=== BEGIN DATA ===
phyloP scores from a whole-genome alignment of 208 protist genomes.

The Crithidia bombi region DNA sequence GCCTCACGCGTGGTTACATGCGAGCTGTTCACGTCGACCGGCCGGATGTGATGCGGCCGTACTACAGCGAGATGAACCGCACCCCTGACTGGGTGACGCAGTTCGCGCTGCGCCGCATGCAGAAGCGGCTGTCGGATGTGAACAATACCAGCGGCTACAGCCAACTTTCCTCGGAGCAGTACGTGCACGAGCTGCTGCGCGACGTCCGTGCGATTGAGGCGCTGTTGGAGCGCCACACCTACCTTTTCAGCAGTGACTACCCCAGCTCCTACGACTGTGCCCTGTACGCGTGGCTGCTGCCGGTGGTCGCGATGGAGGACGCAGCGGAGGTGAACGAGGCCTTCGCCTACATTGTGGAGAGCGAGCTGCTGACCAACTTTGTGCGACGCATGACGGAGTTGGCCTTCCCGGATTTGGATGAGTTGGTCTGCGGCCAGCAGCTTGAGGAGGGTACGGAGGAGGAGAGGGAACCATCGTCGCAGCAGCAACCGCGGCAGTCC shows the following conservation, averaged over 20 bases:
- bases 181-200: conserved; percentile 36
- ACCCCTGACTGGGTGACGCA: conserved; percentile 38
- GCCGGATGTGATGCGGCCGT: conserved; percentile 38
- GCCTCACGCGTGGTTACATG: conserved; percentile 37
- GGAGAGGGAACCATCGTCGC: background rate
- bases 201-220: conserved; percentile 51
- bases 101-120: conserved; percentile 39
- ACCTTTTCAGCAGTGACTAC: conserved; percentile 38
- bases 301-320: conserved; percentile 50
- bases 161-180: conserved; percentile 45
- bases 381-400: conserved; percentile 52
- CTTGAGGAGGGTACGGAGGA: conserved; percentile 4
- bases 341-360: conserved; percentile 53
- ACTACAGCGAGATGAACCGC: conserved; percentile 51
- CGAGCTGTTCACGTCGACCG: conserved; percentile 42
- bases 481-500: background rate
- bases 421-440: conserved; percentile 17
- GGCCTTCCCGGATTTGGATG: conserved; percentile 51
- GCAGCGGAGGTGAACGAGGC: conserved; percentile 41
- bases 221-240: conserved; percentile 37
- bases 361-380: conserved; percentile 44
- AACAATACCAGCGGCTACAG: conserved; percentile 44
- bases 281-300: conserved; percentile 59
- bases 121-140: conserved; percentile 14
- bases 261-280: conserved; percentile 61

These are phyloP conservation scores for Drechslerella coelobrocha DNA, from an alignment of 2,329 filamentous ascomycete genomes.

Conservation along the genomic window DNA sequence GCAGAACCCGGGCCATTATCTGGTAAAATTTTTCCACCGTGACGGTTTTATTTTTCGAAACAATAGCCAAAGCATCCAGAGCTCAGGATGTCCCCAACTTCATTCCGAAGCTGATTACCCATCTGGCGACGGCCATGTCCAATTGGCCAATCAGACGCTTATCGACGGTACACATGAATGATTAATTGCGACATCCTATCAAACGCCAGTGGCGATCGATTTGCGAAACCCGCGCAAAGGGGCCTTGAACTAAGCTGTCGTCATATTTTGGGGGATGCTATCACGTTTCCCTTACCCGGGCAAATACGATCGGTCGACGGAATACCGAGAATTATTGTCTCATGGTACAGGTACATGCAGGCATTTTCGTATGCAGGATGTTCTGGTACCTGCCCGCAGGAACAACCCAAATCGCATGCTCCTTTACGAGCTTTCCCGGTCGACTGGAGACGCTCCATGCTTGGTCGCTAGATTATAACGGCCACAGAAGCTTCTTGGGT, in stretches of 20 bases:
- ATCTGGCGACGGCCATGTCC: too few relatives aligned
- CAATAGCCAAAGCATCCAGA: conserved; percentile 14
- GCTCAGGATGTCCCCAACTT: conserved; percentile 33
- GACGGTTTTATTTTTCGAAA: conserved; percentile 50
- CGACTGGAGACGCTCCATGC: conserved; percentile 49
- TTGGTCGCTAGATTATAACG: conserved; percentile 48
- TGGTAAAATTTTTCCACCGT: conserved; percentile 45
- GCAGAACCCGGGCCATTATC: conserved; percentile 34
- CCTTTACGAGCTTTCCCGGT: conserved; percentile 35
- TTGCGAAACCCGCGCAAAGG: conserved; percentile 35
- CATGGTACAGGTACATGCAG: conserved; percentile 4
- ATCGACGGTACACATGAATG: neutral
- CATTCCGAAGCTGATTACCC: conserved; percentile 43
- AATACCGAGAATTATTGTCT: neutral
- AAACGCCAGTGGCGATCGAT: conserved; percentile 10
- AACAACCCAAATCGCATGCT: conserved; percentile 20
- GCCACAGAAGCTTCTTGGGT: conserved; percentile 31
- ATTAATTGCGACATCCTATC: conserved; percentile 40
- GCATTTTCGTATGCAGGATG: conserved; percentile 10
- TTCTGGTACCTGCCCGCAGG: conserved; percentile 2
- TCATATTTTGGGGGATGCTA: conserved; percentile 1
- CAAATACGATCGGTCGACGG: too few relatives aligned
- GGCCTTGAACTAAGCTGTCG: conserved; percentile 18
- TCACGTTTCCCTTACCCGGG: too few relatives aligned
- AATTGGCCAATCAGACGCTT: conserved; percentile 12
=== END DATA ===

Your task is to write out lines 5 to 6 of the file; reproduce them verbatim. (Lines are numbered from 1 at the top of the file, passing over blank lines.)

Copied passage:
- GCCGGATGTGATGCGGCCGT: conserved; percentile 38
- GCCTCACGCGTGGTTACATG: conserved; percentile 37